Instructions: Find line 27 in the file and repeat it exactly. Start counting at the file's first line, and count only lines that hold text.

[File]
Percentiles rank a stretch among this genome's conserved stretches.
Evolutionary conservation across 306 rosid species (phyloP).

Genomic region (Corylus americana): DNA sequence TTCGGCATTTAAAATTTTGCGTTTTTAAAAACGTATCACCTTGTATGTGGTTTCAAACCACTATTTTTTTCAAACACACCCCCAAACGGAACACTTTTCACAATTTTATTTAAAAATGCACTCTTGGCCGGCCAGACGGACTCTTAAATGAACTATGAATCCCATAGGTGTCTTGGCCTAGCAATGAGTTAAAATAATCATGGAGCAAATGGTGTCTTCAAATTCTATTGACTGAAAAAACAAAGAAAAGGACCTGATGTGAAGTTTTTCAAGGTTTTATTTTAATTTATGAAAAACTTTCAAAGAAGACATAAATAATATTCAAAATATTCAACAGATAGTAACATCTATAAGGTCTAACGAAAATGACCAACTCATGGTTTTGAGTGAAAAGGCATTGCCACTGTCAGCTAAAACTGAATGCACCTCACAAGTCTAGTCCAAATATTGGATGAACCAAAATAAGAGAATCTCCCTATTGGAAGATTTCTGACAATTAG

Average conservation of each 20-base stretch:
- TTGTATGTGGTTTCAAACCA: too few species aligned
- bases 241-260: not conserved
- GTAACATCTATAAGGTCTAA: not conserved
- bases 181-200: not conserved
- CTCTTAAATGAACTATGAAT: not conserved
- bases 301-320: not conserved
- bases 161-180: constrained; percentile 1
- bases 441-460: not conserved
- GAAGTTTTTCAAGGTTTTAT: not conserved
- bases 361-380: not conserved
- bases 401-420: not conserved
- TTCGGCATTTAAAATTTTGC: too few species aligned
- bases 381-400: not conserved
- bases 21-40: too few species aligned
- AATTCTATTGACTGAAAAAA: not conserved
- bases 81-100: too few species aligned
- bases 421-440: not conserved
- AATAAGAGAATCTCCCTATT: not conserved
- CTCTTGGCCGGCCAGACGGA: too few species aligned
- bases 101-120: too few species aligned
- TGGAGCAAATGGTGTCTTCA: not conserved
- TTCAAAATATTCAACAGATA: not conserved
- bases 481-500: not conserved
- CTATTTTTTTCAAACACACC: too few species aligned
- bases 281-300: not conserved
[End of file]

- bases 481-500: not conserved